The article from Laos, Nigeria, supposedly quoting Peter Jasper Akinola, actually ups the ante. Supposedly, Peter Jasper Akinola aspires to a gay-free Christian Church world-wide. To quote the paper: “Thanks to Akinola’s spirited opposition, the American Church authorities in the Anglican Communion have recently realised the import of this practice such that they have re-modified their position. The Episcopal Church now says it will no longer admit gay-men/women into the priesthood order. That means that the Episcopal authorities are less bothered if members of the laity are gay men or women. In other words, being gay is good enough for… Read more »

drdanfee
drdanfee
14 years ago

One cannot accurately weigh – as NP so often would have us do, in quite a wild rush – the data and the reasons that have been leading so many believers to change their minds about queer folks – from nothing but inside the received negative ethical and theological frameworks for (mis)-understanding queer folks. One considers the disconfirming data, firstly, by being open-minded enough to step into all the hypothesis tested data which have been published outside the traditional revelation frames. Then one answers the call to account for why scripture tells us the sexual orientation topography of human nature… Read more »

cryptogram
cryptogram
14 years ago

George Herbert, actually, John Henry. But the point is well made.

Ford Elms
Ford Elms
14 years ago

Erika, I’ve had time to do the thinking I should have done before my last post! I was trying to say that Africans, I suspect, have a much different relationship to authority than we do, and seem to have more respect for the authority of traditional authority figures simply BECAUSE they are in a position of authority. Our society has developed in exactly the opposite way over the last 50 or so years, and we are more likely to MISTRUST someone simply because he is an authority figure. I don’t think one attitude produces any more overall good than the… Read more »

John Bassett
John Bassett
14 years ago

NP,

You may not have noticed but even the Nigerian Anglicans are only a small, small fraction of the world’s Christians. So if the number of people who believe a theological position is so key to its veracity, then I suggest you do what the so many conservative Anglicans have done in the past and seek a place in the enormous communion of the Roman Catholic Church.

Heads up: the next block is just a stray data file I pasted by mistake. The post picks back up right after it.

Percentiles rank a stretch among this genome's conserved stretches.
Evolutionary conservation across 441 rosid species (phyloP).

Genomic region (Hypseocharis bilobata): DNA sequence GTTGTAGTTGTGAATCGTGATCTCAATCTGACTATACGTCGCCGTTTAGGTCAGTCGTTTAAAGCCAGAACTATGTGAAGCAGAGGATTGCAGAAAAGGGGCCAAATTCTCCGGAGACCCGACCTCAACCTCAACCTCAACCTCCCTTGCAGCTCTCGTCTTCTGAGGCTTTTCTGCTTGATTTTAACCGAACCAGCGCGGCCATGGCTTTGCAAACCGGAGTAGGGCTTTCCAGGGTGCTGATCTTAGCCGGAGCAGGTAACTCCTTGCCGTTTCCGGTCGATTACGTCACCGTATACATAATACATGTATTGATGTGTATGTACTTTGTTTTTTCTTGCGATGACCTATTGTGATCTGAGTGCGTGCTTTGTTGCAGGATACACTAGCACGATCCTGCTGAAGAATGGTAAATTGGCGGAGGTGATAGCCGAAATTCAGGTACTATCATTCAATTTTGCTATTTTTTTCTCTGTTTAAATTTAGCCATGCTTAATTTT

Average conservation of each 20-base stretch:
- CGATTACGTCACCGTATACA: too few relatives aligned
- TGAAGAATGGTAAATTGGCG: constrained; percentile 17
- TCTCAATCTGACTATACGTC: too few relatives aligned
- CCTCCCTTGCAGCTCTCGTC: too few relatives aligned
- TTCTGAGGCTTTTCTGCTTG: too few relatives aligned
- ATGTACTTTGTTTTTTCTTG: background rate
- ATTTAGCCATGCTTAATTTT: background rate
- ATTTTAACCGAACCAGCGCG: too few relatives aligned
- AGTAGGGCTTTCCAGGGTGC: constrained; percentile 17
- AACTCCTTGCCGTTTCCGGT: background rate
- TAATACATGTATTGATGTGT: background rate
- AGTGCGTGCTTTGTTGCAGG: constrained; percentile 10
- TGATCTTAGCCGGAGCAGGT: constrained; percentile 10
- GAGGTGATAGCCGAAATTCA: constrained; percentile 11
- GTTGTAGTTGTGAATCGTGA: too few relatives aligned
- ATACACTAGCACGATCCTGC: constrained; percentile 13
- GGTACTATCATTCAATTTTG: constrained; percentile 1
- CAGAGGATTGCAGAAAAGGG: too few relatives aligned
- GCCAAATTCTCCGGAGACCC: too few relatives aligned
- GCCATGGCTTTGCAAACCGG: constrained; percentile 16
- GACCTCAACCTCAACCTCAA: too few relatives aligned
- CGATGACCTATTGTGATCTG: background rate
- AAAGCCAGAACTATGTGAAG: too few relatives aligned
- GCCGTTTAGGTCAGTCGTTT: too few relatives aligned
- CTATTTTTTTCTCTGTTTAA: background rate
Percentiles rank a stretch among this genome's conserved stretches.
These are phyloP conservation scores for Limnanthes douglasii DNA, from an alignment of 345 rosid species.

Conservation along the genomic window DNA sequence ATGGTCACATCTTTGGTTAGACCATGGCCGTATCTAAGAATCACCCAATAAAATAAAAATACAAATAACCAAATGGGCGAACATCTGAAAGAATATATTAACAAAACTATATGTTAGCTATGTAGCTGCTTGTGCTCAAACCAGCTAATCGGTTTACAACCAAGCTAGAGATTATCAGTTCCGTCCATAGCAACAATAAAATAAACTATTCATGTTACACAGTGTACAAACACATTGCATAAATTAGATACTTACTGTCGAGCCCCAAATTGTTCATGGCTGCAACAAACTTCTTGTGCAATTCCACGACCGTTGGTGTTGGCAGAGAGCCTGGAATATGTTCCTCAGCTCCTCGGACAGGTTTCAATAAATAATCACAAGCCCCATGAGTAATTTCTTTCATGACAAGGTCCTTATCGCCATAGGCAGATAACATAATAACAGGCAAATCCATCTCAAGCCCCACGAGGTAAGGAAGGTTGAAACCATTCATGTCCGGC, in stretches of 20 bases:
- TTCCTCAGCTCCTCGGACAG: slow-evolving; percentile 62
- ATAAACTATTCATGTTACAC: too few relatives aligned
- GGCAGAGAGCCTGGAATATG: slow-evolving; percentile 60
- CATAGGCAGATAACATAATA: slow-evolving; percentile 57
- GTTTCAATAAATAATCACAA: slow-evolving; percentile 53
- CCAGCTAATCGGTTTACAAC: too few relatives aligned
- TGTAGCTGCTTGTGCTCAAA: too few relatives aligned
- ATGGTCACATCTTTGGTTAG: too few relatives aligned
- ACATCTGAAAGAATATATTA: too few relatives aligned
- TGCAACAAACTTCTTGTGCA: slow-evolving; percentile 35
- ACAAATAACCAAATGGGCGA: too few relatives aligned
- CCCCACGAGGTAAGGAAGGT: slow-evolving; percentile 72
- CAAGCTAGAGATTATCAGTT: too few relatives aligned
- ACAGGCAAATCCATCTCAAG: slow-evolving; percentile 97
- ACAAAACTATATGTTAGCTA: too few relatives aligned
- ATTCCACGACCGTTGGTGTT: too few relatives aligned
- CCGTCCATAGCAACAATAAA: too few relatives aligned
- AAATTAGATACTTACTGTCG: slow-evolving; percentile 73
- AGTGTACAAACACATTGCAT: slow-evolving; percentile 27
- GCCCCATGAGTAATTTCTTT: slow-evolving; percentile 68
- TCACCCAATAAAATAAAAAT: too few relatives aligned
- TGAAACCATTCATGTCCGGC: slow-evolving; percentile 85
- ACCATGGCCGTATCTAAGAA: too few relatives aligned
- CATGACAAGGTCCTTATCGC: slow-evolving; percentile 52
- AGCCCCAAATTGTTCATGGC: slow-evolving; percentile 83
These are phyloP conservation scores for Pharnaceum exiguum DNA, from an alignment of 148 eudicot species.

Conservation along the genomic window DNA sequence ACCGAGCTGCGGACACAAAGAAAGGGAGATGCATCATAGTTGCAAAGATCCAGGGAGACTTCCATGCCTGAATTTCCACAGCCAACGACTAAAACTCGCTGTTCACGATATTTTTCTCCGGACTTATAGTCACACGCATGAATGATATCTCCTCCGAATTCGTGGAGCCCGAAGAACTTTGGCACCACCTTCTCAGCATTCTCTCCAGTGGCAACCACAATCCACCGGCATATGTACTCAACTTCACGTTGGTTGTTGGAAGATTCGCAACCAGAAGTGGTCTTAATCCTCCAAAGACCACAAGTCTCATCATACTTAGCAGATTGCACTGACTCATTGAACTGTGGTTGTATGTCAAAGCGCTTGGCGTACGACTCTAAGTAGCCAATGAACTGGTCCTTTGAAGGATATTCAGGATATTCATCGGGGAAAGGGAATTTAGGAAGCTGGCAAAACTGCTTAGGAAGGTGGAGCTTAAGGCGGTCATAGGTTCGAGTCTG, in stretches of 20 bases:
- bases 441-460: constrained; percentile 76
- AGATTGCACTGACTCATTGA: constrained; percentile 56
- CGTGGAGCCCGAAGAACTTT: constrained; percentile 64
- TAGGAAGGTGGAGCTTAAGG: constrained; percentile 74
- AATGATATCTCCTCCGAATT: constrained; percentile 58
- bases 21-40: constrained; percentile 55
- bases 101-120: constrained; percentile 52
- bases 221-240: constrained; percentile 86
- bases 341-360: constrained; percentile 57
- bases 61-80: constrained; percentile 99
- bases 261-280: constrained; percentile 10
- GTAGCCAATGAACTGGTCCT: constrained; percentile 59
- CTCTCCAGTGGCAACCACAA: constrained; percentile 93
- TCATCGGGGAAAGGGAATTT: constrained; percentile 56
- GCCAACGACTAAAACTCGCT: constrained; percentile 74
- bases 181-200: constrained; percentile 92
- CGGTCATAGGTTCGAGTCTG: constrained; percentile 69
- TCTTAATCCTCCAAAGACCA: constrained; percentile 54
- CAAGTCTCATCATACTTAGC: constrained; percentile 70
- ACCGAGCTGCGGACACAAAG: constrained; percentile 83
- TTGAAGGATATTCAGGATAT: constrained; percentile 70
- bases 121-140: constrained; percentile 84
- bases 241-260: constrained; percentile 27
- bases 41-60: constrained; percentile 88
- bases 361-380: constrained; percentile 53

Prior Aelred
14 years ago

jnwall — I think of it more as ++Peter Akinola erasing the line in the sand. Re: population — FWIW, Jared Diamond says that the current population of the planet is three times what is sustainable at a decent standard of living (&, BTW, the average woman in Nigeria & Uganda has seven children). Re: +Gene Robinson attending — my understanding is that he provided the ABC with a loophole some time back by offering to attend in a diminished capacity if that was for the good of the WWAC & ++Rowan took him up on it (& left the… Read more »

Brian MacIntyre
Brian MacIntyre
14 years ago

” …predict the ABC will invite +Minns and all the GS will turn up to Lambeth to vote for a Covenant which represents what most of us in the AC believe (i.e. not necessarily what 0.29% of Americans think”

I’m sure he meant “29%”. If not, I fear I shall have to take all the figures NP likes to cite with a grain of salt.

Merseymike
Merseymike
14 years ago

I wish they would forget about Britain and let us get on with doing things properly in our progressive and civilised country. If they wish to provide as premodern alternative to Islamic fundamentalism, they are welcome – its not as if you can tell the difference.

Merseymike
Merseymike
14 years ago

Oh, but Malcolm – don’t you realise how well educated the Nigerian premoderns are? They all went to British universities and never, but never have to get their puppet masters from Anglican Mainstream and Sydney to produce written work for them!

MRG
MRG
14 years ago

@ John Henry Yes, I agree – but, as you should well know, the poem to which you refer is not by John Donne, but his contemporary George Herbert. Moreover, its correct title is “Love Bade Me Welcome,” not “Love Bid Me Welcome” (which, so far as I can tell, is the title of a romantic novel by one Joanna Brandon). Grave moments of crisis in the life of the communion are no excuse for momentary lapses in referencing the metaphysical poets. I expect this kind of slackness on Titus 1:9, but not here! Please bear in mind that I… Read more »

John Henry
John Henry
14 years ago

Sorry, MR. Thank you so much for pointing out my error. I stand corrected. As age creeps up on me, my memory is not as good as it used to be. Yes, “Love Bade Me Welcome” is a poem by George Herbert, an Anglican Priest/Caroline Divine.

Brian McKinlay
14 years ago